of McMullen Ford, said the Ford line will continue to expand upon their very successful EcoBoost engine. The engine gained notoriety with its six-cylinder incarnation in the Ford F-150 EcoBoost and the Taurus SHO. But this year, the EcoBoost will make appearances in four new models in a four-cylinder variety. The Explorer, Edge, Escape and Fusion will all have a motor that provides 20 percent better fuel economy without sacrificing power, McMullen said. “They are all going to be the four-cylinder model with a direct-injected turbo charged motor,” he said. “They will have better fuel economy, better performance and lower emissions. “Ford is offering worldclass fuel economy, and there is a lot of great technology (in the Ford vehicle line).” McMullen said all the new Ford models contain new technology, attributes and safety. And there is talk of the new Ford plug-in hybrid coming out in the fall potentially getting 110 mpg. “‘Wow,’ is what I hear a lot,” McMullen said. With a wide array of gas mileage, styling and economy, McMullen said there has never been a better time to buy a new Ford vehicle. “We build for the masses for what each person needs a vehicle to do for them.”

Staff photo/Erin Duerr

The new 2013 Ford Escape has a motor that provides 20 percent better fuel economy.

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PERSPECTIVES OF WHEELS

4C Wednesday, May 23, 2012

The Daily Nonpareil

Car lover? There’s a club for that TIM ROHWER TROHWER@NONPAREILONLINE.COM

It’s a place to see and be seen. For cars, that is. Every Thursday evening during the warm weather months, more than 100 classic and modern cars are on display in the parking lots of Quaker Steak & Lube, 3220 Mid America Drive. Drivers come from all over the Council Bluffs/Omaha area. “We’re the Mustang Club of Omaha,” said Jeremy Schaffer of Papillion, Neb., proudly displaying his new Mustang on the lot on a recent Thursday. “We have 70 to 100 members and we meet about once a month.” He was joined by fellow Mustang owner Dewey Schager, though it was not an official club function. “It’s an individual thing,” Schaffer said. According to many who had cars on display, there aren’t any specific car clubs, headquartered in Council Bluffs or the immediate southwest Iowa area. Instead, they’re based in Omaha, they said. That’s why the Thursday event plays an important role for those who love cars. “A lot don’t want to drive to Omaha,” said Steve King, a local radio personality providing the musical backdrop. “It’s a nice drive to come here.” “You hang out with friends with the same love,” said Council Bluffs resident Glenn Smith, who came in his 1971 Ford Ranchero. On this particular evening, more than 120 different cars were on display attracting a crowd two to three times that number. There were shiny new high-performance Mustangs and Cameros parked alongside iconic cars, just as shiny and new looking, from the so-called Muscle Car era decades ago. “This was my high school graduation gift,” said local resident Max Vance, showing off his 1969 Chevy Nova with a 540 cubic inch V-8 engine. There were some classics from the 1950s and some were still in the process of being renovated. But, that didn’t matter. The event is simply to bring car lovers together, open up the hoods, roll the windows down to gaze at the interior, relax, talk shop, and then head home. Council Bluffs resident Ron Andersen is involved in the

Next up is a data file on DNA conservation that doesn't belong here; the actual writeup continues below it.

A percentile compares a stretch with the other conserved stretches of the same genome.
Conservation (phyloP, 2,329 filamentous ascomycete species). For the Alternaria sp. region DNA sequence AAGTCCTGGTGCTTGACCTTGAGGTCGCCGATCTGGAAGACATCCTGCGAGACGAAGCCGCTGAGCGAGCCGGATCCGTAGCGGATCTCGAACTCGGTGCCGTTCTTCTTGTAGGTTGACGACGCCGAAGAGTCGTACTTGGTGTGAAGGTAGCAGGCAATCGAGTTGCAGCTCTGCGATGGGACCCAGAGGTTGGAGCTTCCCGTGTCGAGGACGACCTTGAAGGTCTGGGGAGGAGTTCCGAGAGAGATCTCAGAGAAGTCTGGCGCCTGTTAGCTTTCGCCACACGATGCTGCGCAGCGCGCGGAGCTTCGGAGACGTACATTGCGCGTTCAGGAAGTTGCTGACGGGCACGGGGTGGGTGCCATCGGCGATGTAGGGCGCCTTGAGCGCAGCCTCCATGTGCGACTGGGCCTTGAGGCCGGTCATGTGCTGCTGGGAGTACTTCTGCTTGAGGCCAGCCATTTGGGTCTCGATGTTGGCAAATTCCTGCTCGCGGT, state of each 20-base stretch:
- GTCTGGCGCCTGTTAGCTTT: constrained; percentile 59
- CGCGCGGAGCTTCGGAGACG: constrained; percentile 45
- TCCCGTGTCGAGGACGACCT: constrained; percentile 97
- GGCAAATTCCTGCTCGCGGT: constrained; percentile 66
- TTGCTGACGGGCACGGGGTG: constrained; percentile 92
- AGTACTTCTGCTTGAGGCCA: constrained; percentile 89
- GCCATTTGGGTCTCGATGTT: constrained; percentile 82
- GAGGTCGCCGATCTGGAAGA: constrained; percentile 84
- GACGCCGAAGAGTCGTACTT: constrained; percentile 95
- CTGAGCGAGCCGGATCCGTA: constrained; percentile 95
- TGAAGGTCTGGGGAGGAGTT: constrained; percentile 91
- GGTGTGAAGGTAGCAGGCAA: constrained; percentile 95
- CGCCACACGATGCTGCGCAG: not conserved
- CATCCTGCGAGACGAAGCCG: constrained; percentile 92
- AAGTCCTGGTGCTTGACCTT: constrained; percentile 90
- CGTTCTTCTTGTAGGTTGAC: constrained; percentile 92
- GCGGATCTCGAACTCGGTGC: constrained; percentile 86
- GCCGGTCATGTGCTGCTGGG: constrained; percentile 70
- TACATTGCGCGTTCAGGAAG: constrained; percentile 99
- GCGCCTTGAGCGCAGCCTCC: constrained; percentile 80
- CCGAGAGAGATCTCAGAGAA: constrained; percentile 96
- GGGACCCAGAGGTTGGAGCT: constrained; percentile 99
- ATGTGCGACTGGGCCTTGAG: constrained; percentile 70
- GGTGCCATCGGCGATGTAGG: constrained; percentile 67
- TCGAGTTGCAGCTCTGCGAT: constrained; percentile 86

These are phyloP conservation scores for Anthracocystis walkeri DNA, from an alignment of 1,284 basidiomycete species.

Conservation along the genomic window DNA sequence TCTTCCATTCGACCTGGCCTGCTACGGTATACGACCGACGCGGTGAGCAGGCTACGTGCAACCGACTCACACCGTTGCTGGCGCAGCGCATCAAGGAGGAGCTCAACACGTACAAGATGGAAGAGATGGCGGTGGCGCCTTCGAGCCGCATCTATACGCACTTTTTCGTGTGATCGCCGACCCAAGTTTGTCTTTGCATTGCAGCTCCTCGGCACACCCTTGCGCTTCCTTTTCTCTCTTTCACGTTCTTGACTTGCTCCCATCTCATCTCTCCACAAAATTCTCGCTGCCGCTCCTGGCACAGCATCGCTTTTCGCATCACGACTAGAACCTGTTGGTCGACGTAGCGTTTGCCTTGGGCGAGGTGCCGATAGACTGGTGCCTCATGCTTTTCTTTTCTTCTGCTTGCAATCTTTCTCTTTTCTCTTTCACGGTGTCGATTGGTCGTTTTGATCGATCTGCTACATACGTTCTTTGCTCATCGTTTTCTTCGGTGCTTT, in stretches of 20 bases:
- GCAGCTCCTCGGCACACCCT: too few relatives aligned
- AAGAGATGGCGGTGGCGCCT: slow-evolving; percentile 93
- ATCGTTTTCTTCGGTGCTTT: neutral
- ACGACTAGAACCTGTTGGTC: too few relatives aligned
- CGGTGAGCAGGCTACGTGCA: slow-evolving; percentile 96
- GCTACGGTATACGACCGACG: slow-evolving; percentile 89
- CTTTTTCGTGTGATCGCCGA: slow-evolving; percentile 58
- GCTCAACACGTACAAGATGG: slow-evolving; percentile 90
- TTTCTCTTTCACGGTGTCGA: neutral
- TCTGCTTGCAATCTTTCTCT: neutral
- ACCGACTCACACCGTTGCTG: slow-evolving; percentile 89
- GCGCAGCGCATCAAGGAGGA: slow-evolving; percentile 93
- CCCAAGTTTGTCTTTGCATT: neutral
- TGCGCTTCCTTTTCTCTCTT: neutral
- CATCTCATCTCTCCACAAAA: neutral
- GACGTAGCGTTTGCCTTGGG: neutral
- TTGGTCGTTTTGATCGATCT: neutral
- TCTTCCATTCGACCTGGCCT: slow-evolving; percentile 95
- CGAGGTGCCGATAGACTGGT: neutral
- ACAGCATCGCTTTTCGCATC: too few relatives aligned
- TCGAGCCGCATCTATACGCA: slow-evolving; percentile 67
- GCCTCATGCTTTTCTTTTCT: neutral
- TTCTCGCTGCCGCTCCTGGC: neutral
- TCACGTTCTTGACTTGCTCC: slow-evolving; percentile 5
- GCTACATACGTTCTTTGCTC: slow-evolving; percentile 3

local car scene by being a member of the Midwest Early Corvette Club, based in Omaha. He said there aren’t any more car clubs on this side of the Missouri River that he is aware of. “There were a lot of old hot rod clubs, but you don’t have them anymore,” Andersen said. Always a lover of this American-built sports car, Andersen joined the club after buying a previously owned model in 1999. He hoped to learn more about the car and seek advice in maintaining it from experts in the club. Andersen now feels he has expertise to help incoming members. About 70 Corvette lovers belong to that club, which also prides itself on charitable activities, he said. Over the years, proceeds for organized events

have gone to the American Heart Association and the Nebraska Kidney Foundation. Club dues are $50 for single membership or $60 for a family for the first year. Membership offers access to sponsored rallies, car shows and monthly cruising around the area.

Staff photos/Tim Rohwer

Above, more than 100 highpowered cars in the Council Bluffs area are driven in to the Quaker Steak & Lube parking lot every Thursday evening for car lovers to gaze at their beauty and talk shop with the owners. At right, Glenn Smith of Council Bluffs attended a recent car show at Quaker Steak & Lube with his 1971 Ford Ranchero.

Debate over buying a vehicle gets tougher CHAD NATION CNATION@NONPAREILONLINE.COM